Google's Human Capital

As companies mature there is often a period where supernormal growth is superseded by a lower level of constant growth. This is often problematic because despite the consistency of this trend and expectation that eventually it will happen no one actually wants it to happen. So companies will do everything in their power to prevent it and companies often have a significant amount of unnecessary upheaval and restructuring when it does occur. The real question is why does this happen? Why can't a larger version of the original continue to come up with new and winning ideas and carry on its success? Google is one company that has carried on this supernormal growth for longer than most and in doing so seemed to be a company that could beat the expectations. Recently many are starting to suspect that Google has indeed reached the end of its supernormal period. One answer as to why that may be despite Google's fervent efforts to be creative and develop new ideas is the loss of a portion of its most talented human capital. Google's as well as many other companies’ huge growth can be attributed to new and groundbreaking ideas with values far exceeding the cost of their implementation. But as Google has grown many of the creative visionaries who pioneered these are leaving to newer and smaller companies despite lucrative monetary inducements and offers of greater freedom to work. It begs the question what does the most productive portion of our society value as reward for its work: money, freedom, success, or something else?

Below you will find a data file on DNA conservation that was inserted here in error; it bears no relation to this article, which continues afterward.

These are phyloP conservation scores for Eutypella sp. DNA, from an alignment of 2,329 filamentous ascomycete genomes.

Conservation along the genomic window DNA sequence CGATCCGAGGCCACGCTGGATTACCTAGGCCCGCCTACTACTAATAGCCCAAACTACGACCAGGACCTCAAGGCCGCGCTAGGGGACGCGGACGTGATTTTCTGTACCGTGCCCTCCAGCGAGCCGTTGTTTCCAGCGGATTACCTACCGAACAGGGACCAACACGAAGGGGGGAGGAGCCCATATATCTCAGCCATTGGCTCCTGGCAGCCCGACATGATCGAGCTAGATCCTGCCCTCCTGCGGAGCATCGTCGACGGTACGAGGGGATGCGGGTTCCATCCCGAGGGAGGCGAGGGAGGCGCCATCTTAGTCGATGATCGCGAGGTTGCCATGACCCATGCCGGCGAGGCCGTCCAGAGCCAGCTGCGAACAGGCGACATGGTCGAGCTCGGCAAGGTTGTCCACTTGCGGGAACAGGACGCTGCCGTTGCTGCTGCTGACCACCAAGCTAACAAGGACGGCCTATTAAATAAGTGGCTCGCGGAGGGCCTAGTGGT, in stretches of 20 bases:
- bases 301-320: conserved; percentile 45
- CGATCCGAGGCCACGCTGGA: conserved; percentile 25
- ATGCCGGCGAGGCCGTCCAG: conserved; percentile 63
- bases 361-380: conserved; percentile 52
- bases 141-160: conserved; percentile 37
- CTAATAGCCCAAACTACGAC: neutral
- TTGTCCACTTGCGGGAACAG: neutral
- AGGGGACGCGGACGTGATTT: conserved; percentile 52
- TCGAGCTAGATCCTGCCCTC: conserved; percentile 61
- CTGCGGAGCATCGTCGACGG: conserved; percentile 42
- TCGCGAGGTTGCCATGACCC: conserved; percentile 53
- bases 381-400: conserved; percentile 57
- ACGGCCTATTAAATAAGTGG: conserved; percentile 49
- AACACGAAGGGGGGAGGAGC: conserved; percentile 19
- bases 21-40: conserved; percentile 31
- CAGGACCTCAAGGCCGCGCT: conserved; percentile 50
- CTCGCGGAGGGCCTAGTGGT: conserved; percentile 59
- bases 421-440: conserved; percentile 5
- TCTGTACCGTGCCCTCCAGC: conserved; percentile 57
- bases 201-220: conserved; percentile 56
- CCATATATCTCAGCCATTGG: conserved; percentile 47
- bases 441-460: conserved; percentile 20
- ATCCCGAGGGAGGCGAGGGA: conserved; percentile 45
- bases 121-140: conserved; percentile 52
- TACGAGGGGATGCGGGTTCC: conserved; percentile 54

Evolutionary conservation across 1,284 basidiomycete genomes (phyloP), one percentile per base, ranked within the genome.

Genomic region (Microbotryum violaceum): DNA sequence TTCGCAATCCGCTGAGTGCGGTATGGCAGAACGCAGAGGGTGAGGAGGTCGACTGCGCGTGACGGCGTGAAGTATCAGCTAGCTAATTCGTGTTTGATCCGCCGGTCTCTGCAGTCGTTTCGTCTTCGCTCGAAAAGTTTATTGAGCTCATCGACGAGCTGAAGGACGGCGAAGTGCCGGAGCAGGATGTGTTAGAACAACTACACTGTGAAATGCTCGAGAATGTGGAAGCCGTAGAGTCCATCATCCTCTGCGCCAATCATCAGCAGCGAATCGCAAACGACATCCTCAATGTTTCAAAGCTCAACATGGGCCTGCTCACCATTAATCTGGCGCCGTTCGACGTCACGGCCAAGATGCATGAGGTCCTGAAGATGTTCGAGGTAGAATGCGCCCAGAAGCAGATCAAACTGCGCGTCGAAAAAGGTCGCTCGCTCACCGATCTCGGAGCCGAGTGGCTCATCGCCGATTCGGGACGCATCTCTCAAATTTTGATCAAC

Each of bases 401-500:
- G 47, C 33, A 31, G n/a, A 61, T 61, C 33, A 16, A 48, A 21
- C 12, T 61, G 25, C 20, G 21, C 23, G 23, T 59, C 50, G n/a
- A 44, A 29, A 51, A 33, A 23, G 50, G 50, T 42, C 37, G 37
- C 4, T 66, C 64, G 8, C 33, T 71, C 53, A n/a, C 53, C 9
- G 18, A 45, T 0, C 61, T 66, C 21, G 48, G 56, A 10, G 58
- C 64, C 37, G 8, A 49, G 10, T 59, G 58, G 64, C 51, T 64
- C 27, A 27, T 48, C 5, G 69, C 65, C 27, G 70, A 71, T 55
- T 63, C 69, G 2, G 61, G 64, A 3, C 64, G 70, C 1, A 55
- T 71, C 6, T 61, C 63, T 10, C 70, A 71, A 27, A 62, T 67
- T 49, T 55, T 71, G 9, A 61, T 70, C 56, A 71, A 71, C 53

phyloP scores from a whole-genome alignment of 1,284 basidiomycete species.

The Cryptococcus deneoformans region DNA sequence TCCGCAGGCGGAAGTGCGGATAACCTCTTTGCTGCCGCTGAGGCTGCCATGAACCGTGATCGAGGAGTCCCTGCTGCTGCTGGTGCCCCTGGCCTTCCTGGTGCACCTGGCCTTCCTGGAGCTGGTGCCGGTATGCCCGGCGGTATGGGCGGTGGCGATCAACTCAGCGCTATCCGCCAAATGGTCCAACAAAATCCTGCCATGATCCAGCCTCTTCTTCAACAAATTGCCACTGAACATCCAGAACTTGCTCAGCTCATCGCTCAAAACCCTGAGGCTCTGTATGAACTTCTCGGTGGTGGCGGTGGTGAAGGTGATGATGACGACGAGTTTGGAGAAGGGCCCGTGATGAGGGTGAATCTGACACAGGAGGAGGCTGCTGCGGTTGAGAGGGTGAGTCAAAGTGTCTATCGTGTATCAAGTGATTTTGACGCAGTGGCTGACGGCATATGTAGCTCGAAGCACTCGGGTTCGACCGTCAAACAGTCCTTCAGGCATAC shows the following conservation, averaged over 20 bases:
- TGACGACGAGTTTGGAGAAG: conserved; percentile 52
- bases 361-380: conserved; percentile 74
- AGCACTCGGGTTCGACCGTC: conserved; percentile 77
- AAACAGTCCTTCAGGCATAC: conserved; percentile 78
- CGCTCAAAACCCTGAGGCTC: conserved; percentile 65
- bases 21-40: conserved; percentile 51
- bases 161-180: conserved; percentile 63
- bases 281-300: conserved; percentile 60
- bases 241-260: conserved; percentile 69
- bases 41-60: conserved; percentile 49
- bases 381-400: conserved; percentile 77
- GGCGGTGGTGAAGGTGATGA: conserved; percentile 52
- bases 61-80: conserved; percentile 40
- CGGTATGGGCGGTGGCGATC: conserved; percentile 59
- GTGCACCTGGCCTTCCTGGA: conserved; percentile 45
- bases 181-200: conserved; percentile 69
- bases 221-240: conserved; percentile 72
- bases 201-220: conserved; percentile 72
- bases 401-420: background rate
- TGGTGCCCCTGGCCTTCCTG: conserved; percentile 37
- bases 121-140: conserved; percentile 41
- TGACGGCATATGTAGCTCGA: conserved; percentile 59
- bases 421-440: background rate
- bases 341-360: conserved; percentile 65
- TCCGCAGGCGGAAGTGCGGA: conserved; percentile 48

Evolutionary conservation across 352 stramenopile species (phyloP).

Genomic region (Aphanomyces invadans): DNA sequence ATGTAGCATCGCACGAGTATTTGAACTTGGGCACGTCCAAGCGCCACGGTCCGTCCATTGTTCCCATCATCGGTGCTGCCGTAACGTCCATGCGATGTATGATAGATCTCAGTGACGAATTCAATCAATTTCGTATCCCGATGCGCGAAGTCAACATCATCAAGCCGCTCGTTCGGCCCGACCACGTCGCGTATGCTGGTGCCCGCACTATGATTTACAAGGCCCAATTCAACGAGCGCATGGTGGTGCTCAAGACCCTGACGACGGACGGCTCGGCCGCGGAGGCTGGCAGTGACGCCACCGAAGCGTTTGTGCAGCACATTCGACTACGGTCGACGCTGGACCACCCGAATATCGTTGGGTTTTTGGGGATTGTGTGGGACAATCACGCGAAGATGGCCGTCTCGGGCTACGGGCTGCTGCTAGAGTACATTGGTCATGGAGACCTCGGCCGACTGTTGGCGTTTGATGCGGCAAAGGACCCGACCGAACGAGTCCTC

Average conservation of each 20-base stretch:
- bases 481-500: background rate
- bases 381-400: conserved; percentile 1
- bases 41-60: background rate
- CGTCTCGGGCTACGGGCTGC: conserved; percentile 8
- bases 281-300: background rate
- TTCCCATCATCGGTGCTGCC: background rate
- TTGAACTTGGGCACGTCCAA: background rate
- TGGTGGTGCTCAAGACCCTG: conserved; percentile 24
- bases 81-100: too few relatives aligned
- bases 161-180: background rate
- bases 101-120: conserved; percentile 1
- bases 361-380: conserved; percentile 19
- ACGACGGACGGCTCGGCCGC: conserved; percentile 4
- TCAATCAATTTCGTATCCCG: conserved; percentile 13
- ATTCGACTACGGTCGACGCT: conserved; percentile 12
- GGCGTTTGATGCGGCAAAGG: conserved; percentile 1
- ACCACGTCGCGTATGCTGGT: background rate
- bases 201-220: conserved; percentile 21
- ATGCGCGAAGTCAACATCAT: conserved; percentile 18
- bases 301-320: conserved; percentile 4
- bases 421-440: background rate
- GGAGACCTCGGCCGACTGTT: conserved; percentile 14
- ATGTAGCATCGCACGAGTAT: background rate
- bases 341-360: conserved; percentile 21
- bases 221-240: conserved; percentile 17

walla walla said...

I have two comments on this post.

First, in answer to the question, “What does the most productive portion of our society value as reward for its work: money, freedom, success, or something else?” I believe that the answer depends on where one is in relation to Maslow’s hierarchy of needs. Those lucky enough to be “self-actualizers” have the latitude to follow their dreams. Otherwise, I believe the majority of employees will stay with the best paying job.

Second, in relation to supernormal growth, I believe the reason why investors continue to desire exponential rather than measured growth is due to the horizon problem. Long and short, with day traders and the like, investors seem to care more about short-term rather than long-term returns because they are generally in the market for the short-term

als22 said...

In answer to the question posed by Grant, I think Walla Walla hit it on the nail with bringing up Maslow's Hiierarchy of Needs. Coming from the HR and Management side of business experience, we learn that wage is only the third or fourth rated reason people stay at a job. The two top reasons are work/life balance and potential for personal development and growth. I think the reason many are leaving is they have reached the peak of what they are trying to do and need a bigger challenge. This would explain their migration to smaller, start-up companies. What better than a challenge with lots of growth opportunity.

Dave said...

I read this article too. It seems so pitiable: rats fleeing a ship that isn't sinking.

I like both the post and the comment, but I didn't see the article this way. For my part, a lot of the frustration with Google seemed to be micro rather than macro; employees were annoyed with their conflicts with bureaucracy, and projecting that over the whole firm. That's just my opinion though.